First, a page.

Donating clothes to charity shops is having an unexpected impact on African countries, where people snap up British cast-offs
Donations to British charity shops are threatening the existence of African textile industries.
Around 90% of clothes donated to high-street charity shops in the UK end up being exported, mostly to Africa.
Ghana, which is the greatest recipient of charity shop cast-offs from the UK, takes in 30,000 tonnes of clothes each year.
Despite being referred to as white men’s dead clothes (“obroni wawu”), people snap up the second-hand clothing, which is cheaper than clothes made locally.
The second-hand clothes export market from the UK to Ghana is now thought to be worth around £50 million.
Of course, we should take our spare clothes to the charity shop or the jumble sale but we need to try to resist buying the useless fraction of it in the first place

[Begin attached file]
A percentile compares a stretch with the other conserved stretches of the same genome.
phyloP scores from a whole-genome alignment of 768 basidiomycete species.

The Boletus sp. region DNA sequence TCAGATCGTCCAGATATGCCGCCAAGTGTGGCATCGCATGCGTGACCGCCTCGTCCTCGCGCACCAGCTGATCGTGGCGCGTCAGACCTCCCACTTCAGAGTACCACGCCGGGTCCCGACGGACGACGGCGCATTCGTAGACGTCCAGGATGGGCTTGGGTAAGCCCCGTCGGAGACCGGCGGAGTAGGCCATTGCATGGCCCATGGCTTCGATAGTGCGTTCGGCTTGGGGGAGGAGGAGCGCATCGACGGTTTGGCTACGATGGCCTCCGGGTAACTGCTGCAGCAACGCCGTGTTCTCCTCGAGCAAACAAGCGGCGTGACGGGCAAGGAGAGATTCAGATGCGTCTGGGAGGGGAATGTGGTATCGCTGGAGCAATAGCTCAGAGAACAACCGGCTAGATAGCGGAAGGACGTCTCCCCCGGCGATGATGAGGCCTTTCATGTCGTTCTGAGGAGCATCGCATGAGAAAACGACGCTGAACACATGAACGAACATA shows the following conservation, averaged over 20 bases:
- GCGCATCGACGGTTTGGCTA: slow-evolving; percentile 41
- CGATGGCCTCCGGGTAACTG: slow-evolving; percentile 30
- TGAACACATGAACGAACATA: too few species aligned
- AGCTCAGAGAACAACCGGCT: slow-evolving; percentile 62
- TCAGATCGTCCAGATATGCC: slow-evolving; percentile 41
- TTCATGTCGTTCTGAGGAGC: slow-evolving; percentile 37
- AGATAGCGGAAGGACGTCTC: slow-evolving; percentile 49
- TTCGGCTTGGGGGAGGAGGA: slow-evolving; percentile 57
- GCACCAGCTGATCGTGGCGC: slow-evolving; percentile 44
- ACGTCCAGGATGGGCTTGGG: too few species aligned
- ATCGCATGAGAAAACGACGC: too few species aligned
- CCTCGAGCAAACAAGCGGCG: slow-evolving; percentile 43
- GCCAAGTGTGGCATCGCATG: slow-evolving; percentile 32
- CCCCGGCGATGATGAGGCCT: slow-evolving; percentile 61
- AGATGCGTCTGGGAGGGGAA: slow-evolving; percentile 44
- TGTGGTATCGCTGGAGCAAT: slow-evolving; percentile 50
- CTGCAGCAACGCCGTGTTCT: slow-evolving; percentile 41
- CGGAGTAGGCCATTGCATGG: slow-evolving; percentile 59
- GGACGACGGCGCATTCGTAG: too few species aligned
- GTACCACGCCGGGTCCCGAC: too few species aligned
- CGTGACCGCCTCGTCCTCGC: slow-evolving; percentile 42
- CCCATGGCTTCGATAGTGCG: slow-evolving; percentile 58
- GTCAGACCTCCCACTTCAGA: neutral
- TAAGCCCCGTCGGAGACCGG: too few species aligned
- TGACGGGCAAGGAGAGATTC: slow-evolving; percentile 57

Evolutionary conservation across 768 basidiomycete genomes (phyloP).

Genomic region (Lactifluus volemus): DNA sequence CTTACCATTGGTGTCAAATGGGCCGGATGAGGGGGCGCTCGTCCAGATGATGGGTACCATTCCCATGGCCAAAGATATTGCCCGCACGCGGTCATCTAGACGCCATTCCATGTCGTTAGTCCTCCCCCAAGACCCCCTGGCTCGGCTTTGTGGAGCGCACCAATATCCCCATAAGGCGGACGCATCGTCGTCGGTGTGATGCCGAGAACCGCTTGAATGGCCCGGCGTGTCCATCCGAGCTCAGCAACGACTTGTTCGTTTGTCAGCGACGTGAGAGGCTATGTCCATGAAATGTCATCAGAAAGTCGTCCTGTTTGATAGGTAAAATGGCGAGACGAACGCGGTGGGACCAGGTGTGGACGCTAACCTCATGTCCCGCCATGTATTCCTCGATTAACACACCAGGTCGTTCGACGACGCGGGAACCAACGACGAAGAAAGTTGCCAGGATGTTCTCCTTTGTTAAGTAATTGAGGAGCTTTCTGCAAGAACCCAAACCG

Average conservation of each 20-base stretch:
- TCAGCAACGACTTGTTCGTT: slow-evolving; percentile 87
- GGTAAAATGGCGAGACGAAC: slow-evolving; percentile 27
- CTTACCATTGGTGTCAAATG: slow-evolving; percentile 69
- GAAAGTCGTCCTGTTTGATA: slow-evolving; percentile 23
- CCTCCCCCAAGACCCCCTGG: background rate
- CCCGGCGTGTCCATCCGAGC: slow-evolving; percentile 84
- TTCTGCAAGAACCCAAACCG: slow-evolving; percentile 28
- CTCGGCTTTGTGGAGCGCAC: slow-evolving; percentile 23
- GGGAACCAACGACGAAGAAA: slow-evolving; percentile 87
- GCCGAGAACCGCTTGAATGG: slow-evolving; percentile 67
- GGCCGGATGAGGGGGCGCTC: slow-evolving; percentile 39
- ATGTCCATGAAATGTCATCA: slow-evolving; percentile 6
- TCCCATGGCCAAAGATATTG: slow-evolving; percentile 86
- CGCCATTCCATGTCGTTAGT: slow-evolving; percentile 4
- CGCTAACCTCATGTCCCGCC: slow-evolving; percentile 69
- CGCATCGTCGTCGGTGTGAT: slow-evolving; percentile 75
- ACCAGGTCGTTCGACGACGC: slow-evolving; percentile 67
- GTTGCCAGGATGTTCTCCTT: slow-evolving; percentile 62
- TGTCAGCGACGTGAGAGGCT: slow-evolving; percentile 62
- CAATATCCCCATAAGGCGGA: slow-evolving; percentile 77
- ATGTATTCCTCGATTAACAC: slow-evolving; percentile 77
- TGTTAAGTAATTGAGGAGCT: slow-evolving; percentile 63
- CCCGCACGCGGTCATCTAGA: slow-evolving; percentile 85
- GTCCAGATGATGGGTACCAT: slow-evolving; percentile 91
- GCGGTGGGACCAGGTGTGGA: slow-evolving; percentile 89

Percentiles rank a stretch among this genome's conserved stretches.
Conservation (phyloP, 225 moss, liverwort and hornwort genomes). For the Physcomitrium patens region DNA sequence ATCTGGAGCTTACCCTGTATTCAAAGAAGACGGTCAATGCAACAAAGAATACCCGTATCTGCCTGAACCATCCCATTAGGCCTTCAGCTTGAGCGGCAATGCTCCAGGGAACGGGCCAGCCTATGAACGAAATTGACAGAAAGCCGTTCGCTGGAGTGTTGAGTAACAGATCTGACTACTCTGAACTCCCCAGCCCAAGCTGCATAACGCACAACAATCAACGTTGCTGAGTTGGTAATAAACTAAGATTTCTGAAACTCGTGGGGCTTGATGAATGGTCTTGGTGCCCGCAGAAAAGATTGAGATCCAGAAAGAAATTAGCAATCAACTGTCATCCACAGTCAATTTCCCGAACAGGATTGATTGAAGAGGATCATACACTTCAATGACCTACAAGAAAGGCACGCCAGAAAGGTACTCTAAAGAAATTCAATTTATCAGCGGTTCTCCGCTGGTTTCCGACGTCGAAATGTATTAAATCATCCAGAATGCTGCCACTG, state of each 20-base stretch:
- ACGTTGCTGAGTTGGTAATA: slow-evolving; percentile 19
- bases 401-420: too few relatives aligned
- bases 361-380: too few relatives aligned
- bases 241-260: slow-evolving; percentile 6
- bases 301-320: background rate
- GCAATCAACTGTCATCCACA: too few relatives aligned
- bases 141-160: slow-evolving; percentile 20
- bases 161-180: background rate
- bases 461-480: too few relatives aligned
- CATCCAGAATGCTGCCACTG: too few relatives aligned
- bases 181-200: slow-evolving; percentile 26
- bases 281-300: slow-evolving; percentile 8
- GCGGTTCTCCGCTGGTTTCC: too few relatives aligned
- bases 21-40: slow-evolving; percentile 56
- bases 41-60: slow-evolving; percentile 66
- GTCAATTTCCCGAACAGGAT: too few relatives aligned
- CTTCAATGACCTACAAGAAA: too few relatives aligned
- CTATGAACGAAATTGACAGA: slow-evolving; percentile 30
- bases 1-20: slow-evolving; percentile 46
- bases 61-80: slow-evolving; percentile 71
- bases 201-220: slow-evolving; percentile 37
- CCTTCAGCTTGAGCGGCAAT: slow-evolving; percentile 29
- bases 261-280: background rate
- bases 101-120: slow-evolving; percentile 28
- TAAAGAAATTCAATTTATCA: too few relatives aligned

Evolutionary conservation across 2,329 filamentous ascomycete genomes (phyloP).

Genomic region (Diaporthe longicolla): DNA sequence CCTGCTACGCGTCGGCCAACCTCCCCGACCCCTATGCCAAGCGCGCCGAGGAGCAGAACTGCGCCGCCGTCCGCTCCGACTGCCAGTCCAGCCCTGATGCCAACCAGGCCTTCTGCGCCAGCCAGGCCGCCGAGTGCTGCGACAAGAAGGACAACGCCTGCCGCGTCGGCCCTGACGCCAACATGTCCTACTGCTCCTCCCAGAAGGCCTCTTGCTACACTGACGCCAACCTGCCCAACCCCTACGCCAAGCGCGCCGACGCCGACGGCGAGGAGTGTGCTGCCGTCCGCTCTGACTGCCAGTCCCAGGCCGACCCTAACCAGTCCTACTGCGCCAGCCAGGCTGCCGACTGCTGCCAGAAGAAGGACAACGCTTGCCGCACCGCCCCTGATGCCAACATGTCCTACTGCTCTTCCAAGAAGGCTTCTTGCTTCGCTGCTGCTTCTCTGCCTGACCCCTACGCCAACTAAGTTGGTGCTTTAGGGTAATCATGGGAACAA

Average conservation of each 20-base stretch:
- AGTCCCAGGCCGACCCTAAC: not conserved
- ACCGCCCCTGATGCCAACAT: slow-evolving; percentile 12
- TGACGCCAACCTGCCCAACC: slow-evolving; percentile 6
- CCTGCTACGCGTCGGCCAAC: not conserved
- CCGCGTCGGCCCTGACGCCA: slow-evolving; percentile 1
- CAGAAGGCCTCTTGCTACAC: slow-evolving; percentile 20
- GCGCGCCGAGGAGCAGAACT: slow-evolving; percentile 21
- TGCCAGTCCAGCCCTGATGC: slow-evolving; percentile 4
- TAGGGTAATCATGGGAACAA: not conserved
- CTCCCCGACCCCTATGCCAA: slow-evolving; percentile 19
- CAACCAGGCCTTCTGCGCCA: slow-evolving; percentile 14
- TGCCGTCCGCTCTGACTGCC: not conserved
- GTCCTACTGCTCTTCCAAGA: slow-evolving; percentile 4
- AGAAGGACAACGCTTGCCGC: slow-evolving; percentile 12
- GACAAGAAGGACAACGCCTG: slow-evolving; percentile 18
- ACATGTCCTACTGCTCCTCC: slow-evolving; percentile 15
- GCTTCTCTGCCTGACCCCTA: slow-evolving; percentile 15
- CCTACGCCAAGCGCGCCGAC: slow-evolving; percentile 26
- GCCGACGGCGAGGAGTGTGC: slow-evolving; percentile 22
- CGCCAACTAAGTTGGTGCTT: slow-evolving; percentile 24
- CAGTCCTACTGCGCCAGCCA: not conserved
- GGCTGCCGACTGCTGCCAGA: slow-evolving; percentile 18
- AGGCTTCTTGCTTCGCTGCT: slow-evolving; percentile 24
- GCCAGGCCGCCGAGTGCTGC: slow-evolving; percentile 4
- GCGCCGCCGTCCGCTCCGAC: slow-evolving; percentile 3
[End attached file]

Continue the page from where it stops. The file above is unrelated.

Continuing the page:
Osei-Bonsu Safo Kantanka, a historian from the Ashanti region of Ghana, said the practice is a disaster for Ghanaian businesses and culture.
“It is killing our culture,” he said. “If there was no obroni wawu, a lot of people would turn to the local type of dress”.
“Our belief and respect for our own things has faded to a degree that if we are not very careful sometime, somewhere, someday, we will not see some of our things anymore.”
Thirty years ago there were 40 textile factories in Ghana but only one remains today.
Environmental bodies say the UK’s throw away culture in relation to clothes is having a knock-on effect on countries around the world.
Dr Richard Dixon, chief executive of Friends of the Earth Scotland, said: “Just because many clothing items have become ridiculously cheap doesn’t mean it’s actually all right to buy things we know we’ll probably never wear. Of course, we should take our spare clothes to the charity shop or the jumble sale but we need to try to resist buying the useless fraction of it in the first place.”
Documentary The Secret Life of your Clothes, which highlights what happens to many of the clothes donated to charity, will be on BBC 2 tonight (Monday 14 July) at 9pm.